Tag Archives: Buddhism

A note to my boy, who is ten today

Chasing pigeons in lower Manhattan.Dear Declan,

Now you are ten. Declan’s first decade is a wrap.

Ten. Like all of your fingers or all of your toes, like the first syllable of your name. It’s the number of inkblots in the Rorschach test, the percentage you are supposed to tithe or take down to weaken an army, the atomic number of neon, the minimum number of players on a baseball field during play, the Wheel of Fortune card in a tarot deck.

It’s a powerful base number that can take you to infinite places, like the Eames’ film, Powers of Ten, that you used to watch over and over and over again when you were three. You loved it so dearly that you wanted to go to the Chicago lakeside to lay yourself down exactly where the man in the movie did, maybe thinking that it was a place where you could travel to the farthest reaches of the universe and the depths of the microverse.

“Ten is the number that allows all the numbers above it to exist because it’s the first use of zero,” you told me the other day. We had your birthday party cake decorated with 1+100 zeroes – a googol – because it is ten to the power of ten to the power of ten, and it was named 100 years ago (10 X 10).

You are an initiate into the double digits, a place I hope that you’ll remain vibrant and healthy for the next 89 years. You seem like a guy who could still hold his own well in the triple digits too.

Age nine has been eventful. You liked impersonating Rene Magritte’s “Son of Man” by holding apples and balls in front of your face and demanding that I snap a picture. You researched dark energy and dark matter. You learned to knit. You met Michio Kaku and nearly jumped out of your skin with excitement. You were a neuron for Halloween.

You asked to take refuge, the formal step of becoming Buddhist last summer, and did so with a lama who had taken refuge in Tibet when he was nine. The refuge name you were given means “glorious wisdom,” Karma Sherab Palzang but Lama Karma kept calling you “Chocolate” to see if you’d answer to it. And sweet you did every time.

I gave you a sign that says “I want to have adventures with you” for your room, and I’m happy that we still do. We do things like wake up early and drive around in our pajamas to see a lunar eclipse. We walked all over Manhattan together last August, exploring Battery Park, Chinatown, Little Italy, SOHO, The Skyscraper Museum. I let you play in the fountain in Washington Square Park on a steamy day. You emerged after a good hour, soaked and joyful. “God knows I loved that,” you said as we took back to the sidewalk.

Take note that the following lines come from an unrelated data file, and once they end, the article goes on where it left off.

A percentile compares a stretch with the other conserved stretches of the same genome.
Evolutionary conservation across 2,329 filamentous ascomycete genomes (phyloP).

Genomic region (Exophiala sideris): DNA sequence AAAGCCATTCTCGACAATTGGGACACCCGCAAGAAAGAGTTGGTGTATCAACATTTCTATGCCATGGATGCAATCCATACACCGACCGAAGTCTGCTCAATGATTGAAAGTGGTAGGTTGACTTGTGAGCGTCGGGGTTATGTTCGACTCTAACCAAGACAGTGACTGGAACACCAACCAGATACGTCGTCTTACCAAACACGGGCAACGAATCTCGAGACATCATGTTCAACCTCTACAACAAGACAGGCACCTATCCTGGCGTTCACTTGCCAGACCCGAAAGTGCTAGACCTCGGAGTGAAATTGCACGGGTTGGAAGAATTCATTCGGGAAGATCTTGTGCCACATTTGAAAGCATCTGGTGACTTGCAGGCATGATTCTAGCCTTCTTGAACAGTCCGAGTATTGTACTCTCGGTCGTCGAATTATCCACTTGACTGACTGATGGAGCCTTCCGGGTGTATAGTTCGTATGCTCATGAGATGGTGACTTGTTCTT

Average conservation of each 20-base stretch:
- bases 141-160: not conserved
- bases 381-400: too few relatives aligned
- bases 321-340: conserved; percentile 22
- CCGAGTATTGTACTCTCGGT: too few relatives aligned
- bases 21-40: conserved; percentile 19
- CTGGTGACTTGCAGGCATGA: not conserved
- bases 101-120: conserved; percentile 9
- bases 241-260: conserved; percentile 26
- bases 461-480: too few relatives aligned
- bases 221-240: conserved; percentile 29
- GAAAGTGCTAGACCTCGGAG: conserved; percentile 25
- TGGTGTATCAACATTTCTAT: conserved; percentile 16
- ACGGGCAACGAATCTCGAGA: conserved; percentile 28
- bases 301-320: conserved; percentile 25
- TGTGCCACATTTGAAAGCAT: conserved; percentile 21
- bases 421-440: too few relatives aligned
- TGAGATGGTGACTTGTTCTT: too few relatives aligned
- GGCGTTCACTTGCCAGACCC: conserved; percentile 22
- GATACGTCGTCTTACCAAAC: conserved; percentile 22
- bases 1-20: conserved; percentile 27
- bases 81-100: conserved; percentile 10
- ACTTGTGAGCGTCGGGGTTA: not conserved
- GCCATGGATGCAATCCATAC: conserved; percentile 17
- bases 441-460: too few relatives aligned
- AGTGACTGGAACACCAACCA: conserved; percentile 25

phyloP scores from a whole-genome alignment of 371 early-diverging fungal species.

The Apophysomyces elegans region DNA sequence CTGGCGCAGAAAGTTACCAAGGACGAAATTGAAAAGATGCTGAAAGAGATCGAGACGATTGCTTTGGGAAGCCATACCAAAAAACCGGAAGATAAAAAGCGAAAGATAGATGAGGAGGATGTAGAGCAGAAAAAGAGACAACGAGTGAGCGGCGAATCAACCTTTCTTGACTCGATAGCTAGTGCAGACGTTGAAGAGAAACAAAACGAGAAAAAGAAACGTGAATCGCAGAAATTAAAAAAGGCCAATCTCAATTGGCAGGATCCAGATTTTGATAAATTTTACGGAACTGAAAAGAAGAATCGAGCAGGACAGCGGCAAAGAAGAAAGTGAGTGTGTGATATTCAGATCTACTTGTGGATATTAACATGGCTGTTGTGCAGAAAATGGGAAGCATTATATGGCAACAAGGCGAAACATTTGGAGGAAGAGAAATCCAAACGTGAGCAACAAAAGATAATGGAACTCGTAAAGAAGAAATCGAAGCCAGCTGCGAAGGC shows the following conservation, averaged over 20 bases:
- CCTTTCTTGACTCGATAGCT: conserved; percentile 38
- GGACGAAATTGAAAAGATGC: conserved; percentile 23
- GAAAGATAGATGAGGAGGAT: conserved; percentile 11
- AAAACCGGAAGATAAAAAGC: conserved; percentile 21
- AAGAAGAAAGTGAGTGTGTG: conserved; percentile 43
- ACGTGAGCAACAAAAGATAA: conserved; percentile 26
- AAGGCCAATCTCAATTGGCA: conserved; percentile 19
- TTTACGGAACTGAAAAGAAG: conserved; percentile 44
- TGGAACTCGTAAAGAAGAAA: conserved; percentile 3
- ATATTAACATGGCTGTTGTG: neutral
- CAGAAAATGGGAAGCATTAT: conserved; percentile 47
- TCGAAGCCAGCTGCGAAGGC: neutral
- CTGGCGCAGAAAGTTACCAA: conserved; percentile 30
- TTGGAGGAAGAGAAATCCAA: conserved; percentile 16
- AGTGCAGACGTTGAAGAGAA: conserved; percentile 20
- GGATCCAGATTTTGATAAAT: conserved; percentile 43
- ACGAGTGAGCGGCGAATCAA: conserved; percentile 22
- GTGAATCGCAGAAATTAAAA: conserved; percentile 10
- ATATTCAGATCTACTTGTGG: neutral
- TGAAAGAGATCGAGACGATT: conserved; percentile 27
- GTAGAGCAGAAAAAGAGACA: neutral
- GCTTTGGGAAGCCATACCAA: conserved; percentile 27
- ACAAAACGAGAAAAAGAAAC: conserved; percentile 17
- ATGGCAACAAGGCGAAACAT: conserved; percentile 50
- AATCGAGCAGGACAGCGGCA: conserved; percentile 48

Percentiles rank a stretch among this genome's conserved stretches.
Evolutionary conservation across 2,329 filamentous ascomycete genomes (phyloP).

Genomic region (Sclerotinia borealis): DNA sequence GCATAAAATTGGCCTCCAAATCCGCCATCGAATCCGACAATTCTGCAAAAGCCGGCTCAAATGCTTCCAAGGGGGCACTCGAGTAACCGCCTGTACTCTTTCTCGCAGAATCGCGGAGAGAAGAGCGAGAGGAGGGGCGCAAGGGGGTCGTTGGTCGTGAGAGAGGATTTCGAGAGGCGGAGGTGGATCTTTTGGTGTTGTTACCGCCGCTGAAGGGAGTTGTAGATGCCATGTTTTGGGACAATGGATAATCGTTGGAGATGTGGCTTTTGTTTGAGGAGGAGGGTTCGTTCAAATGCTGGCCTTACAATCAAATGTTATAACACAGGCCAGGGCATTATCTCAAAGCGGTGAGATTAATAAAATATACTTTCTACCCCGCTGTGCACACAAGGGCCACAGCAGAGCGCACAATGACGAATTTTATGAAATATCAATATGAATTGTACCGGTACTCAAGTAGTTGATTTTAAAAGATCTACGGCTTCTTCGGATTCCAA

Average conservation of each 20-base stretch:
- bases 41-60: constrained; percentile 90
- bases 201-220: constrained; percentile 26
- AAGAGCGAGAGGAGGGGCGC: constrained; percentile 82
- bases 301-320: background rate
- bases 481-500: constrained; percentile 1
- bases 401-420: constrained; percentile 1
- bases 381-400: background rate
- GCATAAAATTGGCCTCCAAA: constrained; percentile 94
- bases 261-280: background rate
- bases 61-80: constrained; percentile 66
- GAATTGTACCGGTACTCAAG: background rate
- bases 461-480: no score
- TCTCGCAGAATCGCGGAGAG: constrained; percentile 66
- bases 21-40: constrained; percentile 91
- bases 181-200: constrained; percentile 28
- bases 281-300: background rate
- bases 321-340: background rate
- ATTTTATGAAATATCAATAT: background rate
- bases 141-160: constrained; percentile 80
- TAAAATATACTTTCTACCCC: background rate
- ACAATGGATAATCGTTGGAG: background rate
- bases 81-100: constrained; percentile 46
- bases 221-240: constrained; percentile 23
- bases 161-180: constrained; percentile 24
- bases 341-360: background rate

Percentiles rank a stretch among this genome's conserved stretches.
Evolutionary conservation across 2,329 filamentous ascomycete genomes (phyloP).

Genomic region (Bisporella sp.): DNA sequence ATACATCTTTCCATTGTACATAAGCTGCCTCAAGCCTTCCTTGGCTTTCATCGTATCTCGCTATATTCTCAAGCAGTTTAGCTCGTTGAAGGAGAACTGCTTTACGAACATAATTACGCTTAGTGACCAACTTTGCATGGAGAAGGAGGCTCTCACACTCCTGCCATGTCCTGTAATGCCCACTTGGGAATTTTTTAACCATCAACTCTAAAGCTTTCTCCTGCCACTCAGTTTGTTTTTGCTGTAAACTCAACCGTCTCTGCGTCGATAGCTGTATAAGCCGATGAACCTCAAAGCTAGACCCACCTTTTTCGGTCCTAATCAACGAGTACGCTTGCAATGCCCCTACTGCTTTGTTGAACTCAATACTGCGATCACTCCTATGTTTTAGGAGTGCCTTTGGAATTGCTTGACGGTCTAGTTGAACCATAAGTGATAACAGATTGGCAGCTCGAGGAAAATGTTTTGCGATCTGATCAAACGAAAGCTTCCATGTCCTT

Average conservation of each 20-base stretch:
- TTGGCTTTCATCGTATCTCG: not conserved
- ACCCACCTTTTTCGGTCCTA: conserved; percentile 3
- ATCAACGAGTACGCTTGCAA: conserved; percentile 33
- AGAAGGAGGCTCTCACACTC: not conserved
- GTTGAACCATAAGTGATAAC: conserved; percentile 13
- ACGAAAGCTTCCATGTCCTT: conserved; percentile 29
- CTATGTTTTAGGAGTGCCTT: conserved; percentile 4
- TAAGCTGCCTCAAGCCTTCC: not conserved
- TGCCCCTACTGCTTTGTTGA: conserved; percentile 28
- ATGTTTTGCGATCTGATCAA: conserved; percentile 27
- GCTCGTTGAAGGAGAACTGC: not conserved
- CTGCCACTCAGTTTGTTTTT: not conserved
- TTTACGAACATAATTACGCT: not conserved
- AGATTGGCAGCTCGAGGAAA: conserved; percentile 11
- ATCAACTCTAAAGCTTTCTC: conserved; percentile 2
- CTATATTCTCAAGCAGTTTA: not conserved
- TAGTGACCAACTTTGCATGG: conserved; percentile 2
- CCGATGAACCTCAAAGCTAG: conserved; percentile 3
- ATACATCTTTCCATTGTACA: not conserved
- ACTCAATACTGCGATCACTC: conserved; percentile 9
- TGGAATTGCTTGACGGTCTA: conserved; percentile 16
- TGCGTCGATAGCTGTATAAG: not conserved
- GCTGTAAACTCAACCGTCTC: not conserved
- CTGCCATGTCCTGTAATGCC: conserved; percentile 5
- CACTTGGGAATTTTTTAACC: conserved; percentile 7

You fell in love with the Met, the way I was as a kid. When you walked into the room with the Temple of Dendur, which you last saw at age 5, you said “THIS is where this room is! I have had so many dreams in here!”

You wake up the morning and ask me things like whether or not I know how George Washington really died, or if I realized that chocolate chip cookies and plastic were both invented by accident. I never know how the day is going to begin. I am happy that certain things seem to be outside of your purview. The other day, you told me someone had knocked you down at the roller rink and when I asked, startled “on purpose?” You replied within a beat, “of course not!”

I met Larry. And eventually so did you. (Plus his dogs, Walter and Leelu.) Your first impression of him was “he’s funny and he’s kind.” But what I most remember is that when I told you that he made me feel safe and loved, you hugged me so hard. You put your hand on my face sweetly and said “I think this is important for you.”

We celebrated your birthday on Sunday with so many of your friends at the bowling alley, which – of course we did, because the game has 10 pins and ten frames. You have this beautiful exuberance for all things and people. I loved the way some of your friends talked to you, how excited they were about presents that had gotten you or the cards they had picked out specially.

There was nothing in particular you asked for on your birthday today. You decided you wanted to give something instead – ten inches of your hair to Locks of Love. Your hair is beautiful and has been such a signifier of you as a person – this boy who hasn’t cared about being called a girl, this unfazed, self-possessed individual who I admire so, so deeply. You are such a dynamic and lovely person, Declan. And as earnest and delightful as you are, you’re also goofy and funny as heck.

It’s so exciting to wake up every day and find out more about who you are, who you want to become.

I love you so much my sweet boy,


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Run like you

994503_20135338Last night on the freeway I came upon an accident that I must have missed witnessing by less than a minute. The white SUV, flipped on its side on the side of the road, had twisted metal everywhere. Its lights were still on and I could see the silhouettes of two people, still hanging in their seats. I did not let my gaze rest there, having that sick, gut feeling that I was in the presence of lives, if not at that instant lost, permanently altered.

In those same few split seconds, I saw people running. There were five, six, seven, cars pulled over, hazards switched on, with people running, full throttle, toward the people in that SUV. From the furthest car came a uniformed police officer who must have just gotten off his shift. He was, in the parlance of eighth grade, totally booking.